TORONTO -- A new study has found that summers in the Northern Hemisphere may last nearly six months by 2100, if efforts to combat climate change are not taken.

Researchers behind the study out of China warn that a longer summer season will likely have "far-reaching impacts" on agriculture, human health, and the environment.

The study, published Monday in peer-reviewed scientific journal Geophysical Research Letters, reports that global warming is driving "dramatic and irregular" changes to the length and start dates of seasons, which may become more extreme in the future without efforts to mitigate climate change.

"Summers are getting longer and hotter while winters shorter and warmer due to global warming," Yuping Guan, lead author and physical oceanographer at the Chinese Academy of Sciences, said in a press release.

According to the study, the researchers used historical daily climate data from 1952 to 2011 to measure changes in the four seasons’ length and onset in the Northern Hemisphere.

The study defines the start of summer as the onset of temperatures in the hottest 25 per cent during that time period. Winter, as defined in the report, is the onset of temperatures in the coldest 25 per cent.

The team then used climate change modelling data to predict how seasons will shift in the future.

The study found that summer extended from 78 to 95 days on average between 1952 to 2011, while winter shrank from 76 to 73 days. According to the study, spring and fall also shrank, from 124 to 115 days and 87 to 82 days, respectively.

The study also reported that spring and summer began earlier, while fall and winter started later. The Mediterranean region and the Tibetan Plateau experienced the greatest changes to their seasonal cycles, according to the report.

If these trends continue without any effort to lessen the effects of climate change, the authors predict that winter will last less than two months, and spring as well as fall will contract further by 2100.


Studies have already shown that changes in the length of the seasons can cause significant environmental and health risks, including birds shifting their migration patterns and plants flowering at different times.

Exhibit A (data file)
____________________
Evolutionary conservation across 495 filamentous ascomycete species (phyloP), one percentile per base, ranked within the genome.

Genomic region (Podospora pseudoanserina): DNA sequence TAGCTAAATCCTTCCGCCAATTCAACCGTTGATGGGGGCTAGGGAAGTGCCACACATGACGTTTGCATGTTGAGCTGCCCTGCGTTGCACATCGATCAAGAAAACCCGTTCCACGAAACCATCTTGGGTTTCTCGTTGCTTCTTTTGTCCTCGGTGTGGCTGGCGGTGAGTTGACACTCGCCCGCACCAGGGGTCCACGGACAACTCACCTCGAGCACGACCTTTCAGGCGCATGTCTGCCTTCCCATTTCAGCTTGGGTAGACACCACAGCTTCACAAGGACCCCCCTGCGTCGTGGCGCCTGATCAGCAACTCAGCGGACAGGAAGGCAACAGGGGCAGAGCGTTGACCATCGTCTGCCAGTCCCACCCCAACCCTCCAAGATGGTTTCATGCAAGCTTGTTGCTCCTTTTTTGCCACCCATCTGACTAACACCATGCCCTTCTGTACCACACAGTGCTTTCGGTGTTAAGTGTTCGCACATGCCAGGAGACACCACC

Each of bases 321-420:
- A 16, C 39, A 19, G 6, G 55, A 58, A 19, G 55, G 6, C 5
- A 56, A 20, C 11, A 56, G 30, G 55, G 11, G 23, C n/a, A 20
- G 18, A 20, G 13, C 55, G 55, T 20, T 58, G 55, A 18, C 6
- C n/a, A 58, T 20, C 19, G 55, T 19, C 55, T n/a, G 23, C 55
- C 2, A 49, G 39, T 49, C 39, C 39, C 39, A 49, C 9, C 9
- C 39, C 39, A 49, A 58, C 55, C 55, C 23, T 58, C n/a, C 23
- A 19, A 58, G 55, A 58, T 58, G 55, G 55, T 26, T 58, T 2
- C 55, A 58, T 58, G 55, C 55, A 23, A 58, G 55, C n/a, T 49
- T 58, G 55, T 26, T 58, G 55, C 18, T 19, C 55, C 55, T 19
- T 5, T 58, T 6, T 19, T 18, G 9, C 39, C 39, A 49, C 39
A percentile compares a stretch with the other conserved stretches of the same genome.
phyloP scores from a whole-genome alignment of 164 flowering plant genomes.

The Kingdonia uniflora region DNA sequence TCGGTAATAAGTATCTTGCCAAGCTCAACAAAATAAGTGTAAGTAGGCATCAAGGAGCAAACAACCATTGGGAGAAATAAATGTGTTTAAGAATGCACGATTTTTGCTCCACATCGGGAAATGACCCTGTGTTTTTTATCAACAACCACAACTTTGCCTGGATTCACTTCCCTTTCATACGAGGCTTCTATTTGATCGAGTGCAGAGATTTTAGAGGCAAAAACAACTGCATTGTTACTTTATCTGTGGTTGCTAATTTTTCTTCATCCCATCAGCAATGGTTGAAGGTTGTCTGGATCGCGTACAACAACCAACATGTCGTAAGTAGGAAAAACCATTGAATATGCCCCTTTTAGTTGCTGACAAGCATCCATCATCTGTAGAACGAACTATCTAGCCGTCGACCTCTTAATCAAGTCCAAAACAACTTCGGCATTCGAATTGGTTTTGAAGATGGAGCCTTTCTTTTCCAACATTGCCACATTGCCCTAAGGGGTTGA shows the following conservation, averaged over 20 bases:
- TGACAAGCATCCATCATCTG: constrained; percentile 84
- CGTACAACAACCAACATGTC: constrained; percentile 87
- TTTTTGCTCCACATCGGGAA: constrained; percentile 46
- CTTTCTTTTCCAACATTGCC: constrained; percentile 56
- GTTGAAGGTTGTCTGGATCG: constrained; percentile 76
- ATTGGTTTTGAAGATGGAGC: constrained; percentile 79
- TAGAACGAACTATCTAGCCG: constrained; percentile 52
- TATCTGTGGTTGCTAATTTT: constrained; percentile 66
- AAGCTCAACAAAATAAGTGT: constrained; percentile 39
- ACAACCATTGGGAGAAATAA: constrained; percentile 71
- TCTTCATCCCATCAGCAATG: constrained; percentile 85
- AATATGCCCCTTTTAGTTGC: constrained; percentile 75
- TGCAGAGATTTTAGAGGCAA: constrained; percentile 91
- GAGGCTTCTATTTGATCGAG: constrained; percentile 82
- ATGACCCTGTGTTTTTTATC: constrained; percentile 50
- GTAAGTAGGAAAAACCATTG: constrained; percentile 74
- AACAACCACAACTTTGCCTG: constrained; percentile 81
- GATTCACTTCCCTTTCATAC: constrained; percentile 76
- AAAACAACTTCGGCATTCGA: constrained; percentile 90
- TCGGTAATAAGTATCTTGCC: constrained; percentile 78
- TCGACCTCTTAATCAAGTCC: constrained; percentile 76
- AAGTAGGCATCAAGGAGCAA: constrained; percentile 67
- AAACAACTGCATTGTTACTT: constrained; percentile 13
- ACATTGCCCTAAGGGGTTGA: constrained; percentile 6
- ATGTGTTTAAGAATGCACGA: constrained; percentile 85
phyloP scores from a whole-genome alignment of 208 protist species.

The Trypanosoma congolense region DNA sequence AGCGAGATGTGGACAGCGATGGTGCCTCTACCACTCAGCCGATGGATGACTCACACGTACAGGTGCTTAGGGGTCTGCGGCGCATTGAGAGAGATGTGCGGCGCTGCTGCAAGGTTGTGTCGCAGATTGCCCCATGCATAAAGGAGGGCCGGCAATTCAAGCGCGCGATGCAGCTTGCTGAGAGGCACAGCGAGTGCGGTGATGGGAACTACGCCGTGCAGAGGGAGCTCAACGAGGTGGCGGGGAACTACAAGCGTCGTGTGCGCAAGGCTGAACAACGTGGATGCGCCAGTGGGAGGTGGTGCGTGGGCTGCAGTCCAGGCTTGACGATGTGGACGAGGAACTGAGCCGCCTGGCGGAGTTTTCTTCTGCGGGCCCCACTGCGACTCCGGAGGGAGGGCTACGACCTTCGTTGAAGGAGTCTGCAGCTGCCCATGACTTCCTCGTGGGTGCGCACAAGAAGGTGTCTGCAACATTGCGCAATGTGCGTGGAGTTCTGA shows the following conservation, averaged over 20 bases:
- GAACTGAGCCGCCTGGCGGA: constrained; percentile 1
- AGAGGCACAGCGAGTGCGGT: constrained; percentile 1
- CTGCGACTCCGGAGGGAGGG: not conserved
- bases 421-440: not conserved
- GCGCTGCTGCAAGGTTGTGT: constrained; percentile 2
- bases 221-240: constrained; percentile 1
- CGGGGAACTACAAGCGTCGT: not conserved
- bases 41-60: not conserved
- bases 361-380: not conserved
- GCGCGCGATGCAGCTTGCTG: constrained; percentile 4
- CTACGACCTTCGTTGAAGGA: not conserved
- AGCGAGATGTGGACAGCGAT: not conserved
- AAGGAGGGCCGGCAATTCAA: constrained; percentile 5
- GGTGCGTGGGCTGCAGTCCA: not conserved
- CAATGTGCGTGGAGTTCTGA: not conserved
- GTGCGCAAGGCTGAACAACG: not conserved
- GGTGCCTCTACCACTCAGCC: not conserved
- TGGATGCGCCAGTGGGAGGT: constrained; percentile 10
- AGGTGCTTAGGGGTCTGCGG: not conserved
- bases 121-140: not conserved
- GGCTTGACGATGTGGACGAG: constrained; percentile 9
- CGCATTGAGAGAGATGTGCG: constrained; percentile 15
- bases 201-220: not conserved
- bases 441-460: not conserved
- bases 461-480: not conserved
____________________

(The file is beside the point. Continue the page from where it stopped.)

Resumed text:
According to the study, these "phenological changes can create mismatches" between animals and their food sources, disrupting ecological communities. Researchers noted that seasonal changes can create issues for agriculture when a false spring or late snowstorm damages budding plants.

With longer growing seasons, the study reported that humans will breathe in more allergy-causing pollen, while disease-carrying mosquitoes will be able to travel and survive farther north.

Congwen Zhu, a monsoon researcher at the Chinese Academy of Meteorological Sciences, said this shift in seasons may also result in more severe weather events.

Zhu, who was not involved in the study, said in the release that a hotter, longer summer will cause more "frequent and intensified high-temperature events" including heatwaves and wildfires.

Zhu added that warmer, shorter winters may also cause weather instability that leads to cold surges and major winter storms, much like February's snowstorm in Texas.

Scott Sheridan, a climate scientist at Kent State University who was not a part of the study, said these extreme weather events are a "good overarching starting point" in understanding the implications of climate change on the seasons.

While Sheridan acknowledged that it is difficult to conceptualize a two or five degree yearly increase in temperature, he said "realizing that these changes will force potentially dramatic shifts in seasons probably has a much greater impact on how you perceive what climate change is doing."